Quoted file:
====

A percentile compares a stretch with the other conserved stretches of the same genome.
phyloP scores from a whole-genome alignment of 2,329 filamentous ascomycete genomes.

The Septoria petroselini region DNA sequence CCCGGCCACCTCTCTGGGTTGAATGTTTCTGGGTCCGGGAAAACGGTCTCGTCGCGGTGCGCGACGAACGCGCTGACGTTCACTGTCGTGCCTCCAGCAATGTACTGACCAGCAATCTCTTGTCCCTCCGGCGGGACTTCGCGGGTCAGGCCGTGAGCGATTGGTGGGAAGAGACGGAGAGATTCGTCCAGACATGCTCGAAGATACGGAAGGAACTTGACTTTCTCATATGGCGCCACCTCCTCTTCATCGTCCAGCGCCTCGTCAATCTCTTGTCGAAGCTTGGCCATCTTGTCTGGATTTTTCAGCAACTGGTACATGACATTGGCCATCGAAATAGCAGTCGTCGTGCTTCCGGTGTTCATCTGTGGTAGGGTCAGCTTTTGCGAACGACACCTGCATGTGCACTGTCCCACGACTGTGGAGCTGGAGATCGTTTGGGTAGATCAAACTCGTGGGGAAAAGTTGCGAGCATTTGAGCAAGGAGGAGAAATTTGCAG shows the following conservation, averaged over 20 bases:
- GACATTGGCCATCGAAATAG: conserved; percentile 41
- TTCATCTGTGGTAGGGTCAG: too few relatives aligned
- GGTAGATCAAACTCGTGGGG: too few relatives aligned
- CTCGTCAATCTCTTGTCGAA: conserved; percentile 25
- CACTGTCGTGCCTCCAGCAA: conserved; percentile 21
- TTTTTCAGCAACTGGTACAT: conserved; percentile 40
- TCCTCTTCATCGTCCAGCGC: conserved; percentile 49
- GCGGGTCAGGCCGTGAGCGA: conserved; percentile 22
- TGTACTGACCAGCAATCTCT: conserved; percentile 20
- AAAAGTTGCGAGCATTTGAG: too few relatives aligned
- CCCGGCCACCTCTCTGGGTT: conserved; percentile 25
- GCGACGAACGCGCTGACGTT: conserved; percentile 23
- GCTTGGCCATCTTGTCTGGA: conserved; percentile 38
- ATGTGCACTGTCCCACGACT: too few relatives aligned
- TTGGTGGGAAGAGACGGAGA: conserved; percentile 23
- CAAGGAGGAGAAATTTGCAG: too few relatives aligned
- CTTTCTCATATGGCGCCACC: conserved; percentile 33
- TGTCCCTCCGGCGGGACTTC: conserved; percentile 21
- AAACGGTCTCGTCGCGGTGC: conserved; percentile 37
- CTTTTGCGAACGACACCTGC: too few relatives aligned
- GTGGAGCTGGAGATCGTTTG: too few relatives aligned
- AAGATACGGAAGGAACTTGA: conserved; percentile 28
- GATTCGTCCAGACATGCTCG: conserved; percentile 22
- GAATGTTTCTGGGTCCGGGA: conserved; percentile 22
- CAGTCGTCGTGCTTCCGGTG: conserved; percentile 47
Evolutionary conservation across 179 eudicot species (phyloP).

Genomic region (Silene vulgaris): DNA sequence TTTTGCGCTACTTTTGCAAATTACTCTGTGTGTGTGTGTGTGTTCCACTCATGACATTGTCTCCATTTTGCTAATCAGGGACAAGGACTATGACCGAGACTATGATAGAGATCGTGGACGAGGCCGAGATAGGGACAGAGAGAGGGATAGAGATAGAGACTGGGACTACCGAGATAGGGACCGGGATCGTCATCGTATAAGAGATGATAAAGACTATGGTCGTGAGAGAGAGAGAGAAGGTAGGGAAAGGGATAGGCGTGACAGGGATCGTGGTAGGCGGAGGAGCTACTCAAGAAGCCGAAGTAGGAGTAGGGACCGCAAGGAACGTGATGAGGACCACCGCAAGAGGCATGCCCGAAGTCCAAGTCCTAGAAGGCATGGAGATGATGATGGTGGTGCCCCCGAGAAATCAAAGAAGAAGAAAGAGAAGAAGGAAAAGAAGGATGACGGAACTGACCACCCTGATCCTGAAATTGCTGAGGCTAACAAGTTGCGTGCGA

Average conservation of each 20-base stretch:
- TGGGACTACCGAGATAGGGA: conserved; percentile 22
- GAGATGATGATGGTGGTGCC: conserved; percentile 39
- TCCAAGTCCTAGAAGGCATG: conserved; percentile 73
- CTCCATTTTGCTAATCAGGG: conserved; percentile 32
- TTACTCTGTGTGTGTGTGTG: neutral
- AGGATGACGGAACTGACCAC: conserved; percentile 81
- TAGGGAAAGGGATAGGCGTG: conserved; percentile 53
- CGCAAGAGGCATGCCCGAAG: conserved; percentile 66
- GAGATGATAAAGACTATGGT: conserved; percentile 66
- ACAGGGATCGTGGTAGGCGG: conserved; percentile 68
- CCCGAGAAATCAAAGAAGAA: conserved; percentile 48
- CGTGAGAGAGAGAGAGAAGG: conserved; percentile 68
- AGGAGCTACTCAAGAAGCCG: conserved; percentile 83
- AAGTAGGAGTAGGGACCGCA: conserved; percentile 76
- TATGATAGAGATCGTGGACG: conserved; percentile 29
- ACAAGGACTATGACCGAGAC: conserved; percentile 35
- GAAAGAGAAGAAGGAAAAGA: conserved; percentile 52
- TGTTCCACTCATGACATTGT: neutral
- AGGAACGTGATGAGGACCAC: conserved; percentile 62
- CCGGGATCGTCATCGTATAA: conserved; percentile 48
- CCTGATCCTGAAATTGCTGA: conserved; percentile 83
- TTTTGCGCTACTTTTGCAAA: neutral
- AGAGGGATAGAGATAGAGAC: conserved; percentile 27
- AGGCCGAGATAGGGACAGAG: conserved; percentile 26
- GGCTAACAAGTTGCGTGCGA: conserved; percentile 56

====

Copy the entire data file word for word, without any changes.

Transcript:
A percentile compares a stretch with the other conserved stretches of the same genome.
phyloP scores from a whole-genome alignment of 2,329 filamentous ascomycete genomes.

The Septoria petroselini region DNA sequence CCCGGCCACCTCTCTGGGTTGAATGTTTCTGGGTCCGGGAAAACGGTCTCGTCGCGGTGCGCGACGAACGCGCTGACGTTCACTGTCGTGCCTCCAGCAATGTACTGACCAGCAATCTCTTGTCCCTCCGGCGGGACTTCGCGGGTCAGGCCGTGAGCGATTGGTGGGAAGAGACGGAGAGATTCGTCCAGACATGCTCGAAGATACGGAAGGAACTTGACTTTCTCATATGGCGCCACCTCCTCTTCATCGTCCAGCGCCTCGTCAATCTCTTGTCGAAGCTTGGCCATCTTGTCTGGATTTTTCAGCAACTGGTACATGACATTGGCCATCGAAATAGCAGTCGTCGTGCTTCCGGTGTTCATCTGTGGTAGGGTCAGCTTTTGCGAACGACACCTGCATGTGCACTGTCCCACGACTGTGGAGCTGGAGATCGTTTGGGTAGATCAAACTCGTGGGGAAAAGTTGCGAGCATTTGAGCAAGGAGGAGAAATTTGCAG shows the following conservation, averaged over 20 bases:
- GACATTGGCCATCGAAATAG: conserved; percentile 41
- TTCATCTGTGGTAGGGTCAG: too few relatives aligned
- GGTAGATCAAACTCGTGGGG: too few relatives aligned
- CTCGTCAATCTCTTGTCGAA: conserved; percentile 25
- CACTGTCGTGCCTCCAGCAA: conserved; percentile 21
- TTTTTCAGCAACTGGTACAT: conserved; percentile 40
- TCCTCTTCATCGTCCAGCGC: conserved; percentile 49
- GCGGGTCAGGCCGTGAGCGA: conserved; percentile 22
- TGTACTGACCAGCAATCTCT: conserved; percentile 20
- AAAAGTTGCGAGCATTTGAG: too few relatives aligned
- CCCGGCCACCTCTCTGGGTT: conserved; percentile 25
- GCGACGAACGCGCTGACGTT: conserved; percentile 23
- GCTTGGCCATCTTGTCTGGA: conserved; percentile 38
- ATGTGCACTGTCCCACGACT: too few relatives aligned
- TTGGTGGGAAGAGACGGAGA: conserved; percentile 23
- CAAGGAGGAGAAATTTGCAG: too few relatives aligned
- CTTTCTCATATGGCGCCACC: conserved; percentile 33
- TGTCCCTCCGGCGGGACTTC: conserved; percentile 21
- AAACGGTCTCGTCGCGGTGC: conserved; percentile 37
- CTTTTGCGAACGACACCTGC: too few relatives aligned
- GTGGAGCTGGAGATCGTTTG: too few relatives aligned
- AAGATACGGAAGGAACTTGA: conserved; percentile 28
- GATTCGTCCAGACATGCTCG: conserved; percentile 22
- GAATGTTTCTGGGTCCGGGA: conserved; percentile 22
- CAGTCGTCGTGCTTCCGGTG: conserved; percentile 47
Evolutionary conservation across 179 eudicot species (phyloP).

Genomic region (Silene vulgaris): DNA sequence TTTTGCGCTACTTTTGCAAATTACTCTGTGTGTGTGTGTGTGTTCCACTCATGACATTGTCTCCATTTTGCTAATCAGGGACAAGGACTATGACCGAGACTATGATAGAGATCGTGGACGAGGCCGAGATAGGGACAGAGAGAGGGATAGAGATAGAGACTGGGACTACCGAGATAGGGACCGGGATCGTCATCGTATAAGAGATGATAAAGACTATGGTCGTGAGAGAGAGAGAGAAGGTAGGGAAAGGGATAGGCGTGACAGGGATCGTGGTAGGCGGAGGAGCTACTCAAGAAGCCGAAGTAGGAGTAGGGACCGCAAGGAACGTGATGAGGACCACCGCAAGAGGCATGCCCGAAGTCCAAGTCCTAGAAGGCATGGAGATGATGATGGTGGTGCCCCCGAGAAATCAAAGAAGAAGAAAGAGAAGAAGGAAAAGAAGGATGACGGAACTGACCACCCTGATCCTGAAATTGCTGAGGCTAACAAGTTGCGTGCGA

Average conservation of each 20-base stretch:
- TGGGACTACCGAGATAGGGA: conserved; percentile 22
- GAGATGATGATGGTGGTGCC: conserved; percentile 39
- TCCAAGTCCTAGAAGGCATG: conserved; percentile 73
- CTCCATTTTGCTAATCAGGG: conserved; percentile 32
- TTACTCTGTGTGTGTGTGTG: neutral
- AGGATGACGGAACTGACCAC: conserved; percentile 81
- TAGGGAAAGGGATAGGCGTG: conserved; percentile 53
- CGCAAGAGGCATGCCCGAAG: conserved; percentile 66
- GAGATGATAAAGACTATGGT: conserved; percentile 66
- ACAGGGATCGTGGTAGGCGG: conserved; percentile 68
- CCCGAGAAATCAAAGAAGAA: conserved; percentile 48
- CGTGAGAGAGAGAGAGAAGG: conserved; percentile 68
- AGGAGCTACTCAAGAAGCCG: conserved; percentile 83
- AAGTAGGAGTAGGGACCGCA: conserved; percentile 76
- TATGATAGAGATCGTGGACG: conserved; percentile 29
- ACAAGGACTATGACCGAGAC: conserved; percentile 35
- GAAAGAGAAGAAGGAAAAGA: conserved; percentile 52
- TGTTCCACTCATGACATTGT: neutral
- AGGAACGTGATGAGGACCAC: conserved; percentile 62
- CCGGGATCGTCATCGTATAA: conserved; percentile 48
- CCTGATCCTGAAATTGCTGA: conserved; percentile 83
- TTTTGCGCTACTTTTGCAAA: neutral
- AGAGGGATAGAGATAGAGAC: conserved; percentile 27
- AGGCCGAGATAGGGACAGAG: conserved; percentile 26
- GGCTAACAAGTTGCGTGCGA: conserved; percentile 56